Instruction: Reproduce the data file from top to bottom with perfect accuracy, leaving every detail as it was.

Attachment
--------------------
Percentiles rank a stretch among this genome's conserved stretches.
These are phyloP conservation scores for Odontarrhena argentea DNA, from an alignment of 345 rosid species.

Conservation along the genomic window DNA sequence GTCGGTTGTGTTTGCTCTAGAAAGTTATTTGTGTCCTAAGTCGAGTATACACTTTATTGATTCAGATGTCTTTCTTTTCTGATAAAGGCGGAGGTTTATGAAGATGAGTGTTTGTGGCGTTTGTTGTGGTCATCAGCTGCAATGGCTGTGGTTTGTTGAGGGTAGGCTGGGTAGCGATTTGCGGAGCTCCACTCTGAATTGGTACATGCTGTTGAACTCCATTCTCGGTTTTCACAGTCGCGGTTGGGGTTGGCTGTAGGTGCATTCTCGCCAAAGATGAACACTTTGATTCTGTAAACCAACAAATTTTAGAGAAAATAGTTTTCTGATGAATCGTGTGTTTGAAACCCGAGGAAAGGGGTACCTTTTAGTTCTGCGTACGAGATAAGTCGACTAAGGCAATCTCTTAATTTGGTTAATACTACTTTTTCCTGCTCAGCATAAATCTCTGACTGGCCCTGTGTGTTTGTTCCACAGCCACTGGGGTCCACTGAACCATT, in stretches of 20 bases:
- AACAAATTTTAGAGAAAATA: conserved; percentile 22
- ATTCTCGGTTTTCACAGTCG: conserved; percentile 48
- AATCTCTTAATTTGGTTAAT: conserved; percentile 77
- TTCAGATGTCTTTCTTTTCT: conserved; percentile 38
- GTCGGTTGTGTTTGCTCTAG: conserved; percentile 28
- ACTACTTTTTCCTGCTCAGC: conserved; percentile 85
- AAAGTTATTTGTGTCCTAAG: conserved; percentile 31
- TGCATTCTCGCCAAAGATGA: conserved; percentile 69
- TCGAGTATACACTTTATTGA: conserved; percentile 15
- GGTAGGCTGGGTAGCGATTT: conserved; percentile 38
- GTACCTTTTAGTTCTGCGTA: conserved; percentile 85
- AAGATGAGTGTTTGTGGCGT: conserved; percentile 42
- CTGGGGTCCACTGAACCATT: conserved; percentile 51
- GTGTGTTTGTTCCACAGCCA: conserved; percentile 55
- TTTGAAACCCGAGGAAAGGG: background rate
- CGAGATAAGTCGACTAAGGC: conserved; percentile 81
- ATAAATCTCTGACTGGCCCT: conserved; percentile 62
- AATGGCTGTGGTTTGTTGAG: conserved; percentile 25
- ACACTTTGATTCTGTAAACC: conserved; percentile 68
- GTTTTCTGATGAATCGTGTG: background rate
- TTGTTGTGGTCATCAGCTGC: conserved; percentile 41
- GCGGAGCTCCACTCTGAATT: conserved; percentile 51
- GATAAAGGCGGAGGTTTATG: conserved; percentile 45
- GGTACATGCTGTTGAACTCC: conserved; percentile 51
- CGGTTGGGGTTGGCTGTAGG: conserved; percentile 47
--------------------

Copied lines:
Percentiles rank a stretch among this genome's conserved stretches.
These are phyloP conservation scores for Odontarrhena argentea DNA, from an alignment of 345 rosid species.

Conservation along the genomic window DNA sequence GTCGGTTGTGTTTGCTCTAGAAAGTTATTTGTGTCCTAAGTCGAGTATACACTTTATTGATTCAGATGTCTTTCTTTTCTGATAAAGGCGGAGGTTTATGAAGATGAGTGTTTGTGGCGTTTGTTGTGGTCATCAGCTGCAATGGCTGTGGTTTGTTGAGGGTAGGCTGGGTAGCGATTTGCGGAGCTCCACTCTGAATTGGTACATGCTGTTGAACTCCATTCTCGGTTTTCACAGTCGCGGTTGGGGTTGGCTGTAGGTGCATTCTCGCCAAAGATGAACACTTTGATTCTGTAAACCAACAAATTTTAGAGAAAATAGTTTTCTGATGAATCGTGTGTTTGAAACCCGAGGAAAGGGGTACCTTTTAGTTCTGCGTACGAGATAAGTCGACTAAGGCAATCTCTTAATTTGGTTAATACTACTTTTTCCTGCTCAGCATAAATCTCTGACTGGCCCTGTGTGTTTGTTCCACAGCCACTGGGGTCCACTGAACCATT, in stretches of 20 bases:
- AACAAATTTTAGAGAAAATA: conserved; percentile 22
- ATTCTCGGTTTTCACAGTCG: conserved; percentile 48
- AATCTCTTAATTTGGTTAAT: conserved; percentile 77
- TTCAGATGTCTTTCTTTTCT: conserved; percentile 38
- GTCGGTTGTGTTTGCTCTAG: conserved; percentile 28
- ACTACTTTTTCCTGCTCAGC: conserved; percentile 85
- AAAGTTATTTGTGTCCTAAG: conserved; percentile 31
- TGCATTCTCGCCAAAGATGA: conserved; percentile 69
- TCGAGTATACACTTTATTGA: conserved; percentile 15
- GGTAGGCTGGGTAGCGATTT: conserved; percentile 38
- GTACCTTTTAGTTCTGCGTA: conserved; percentile 85
- AAGATGAGTGTTTGTGGCGT: conserved; percentile 42
- CTGGGGTCCACTGAACCATT: conserved; percentile 51
- GTGTGTTTGTTCCACAGCCA: conserved; percentile 55
- TTTGAAACCCGAGGAAAGGG: background rate
- CGAGATAAGTCGACTAAGGC: conserved; percentile 81
- ATAAATCTCTGACTGGCCCT: conserved; percentile 62
- AATGGCTGTGGTTTGTTGAG: conserved; percentile 25
- ACACTTTGATTCTGTAAACC: conserved; percentile 68
- GTTTTCTGATGAATCGTGTG: background rate
- TTGTTGTGGTCATCAGCTGC: conserved; percentile 41
- GCGGAGCTCCACTCTGAATT: conserved; percentile 51
- GATAAAGGCGGAGGTTTATG: conserved; percentile 45
- GGTACATGCTGTTGAACTCC: conserved; percentile 51
- CGGTTGGGGTTGGCTGTAGG: conserved; percentile 47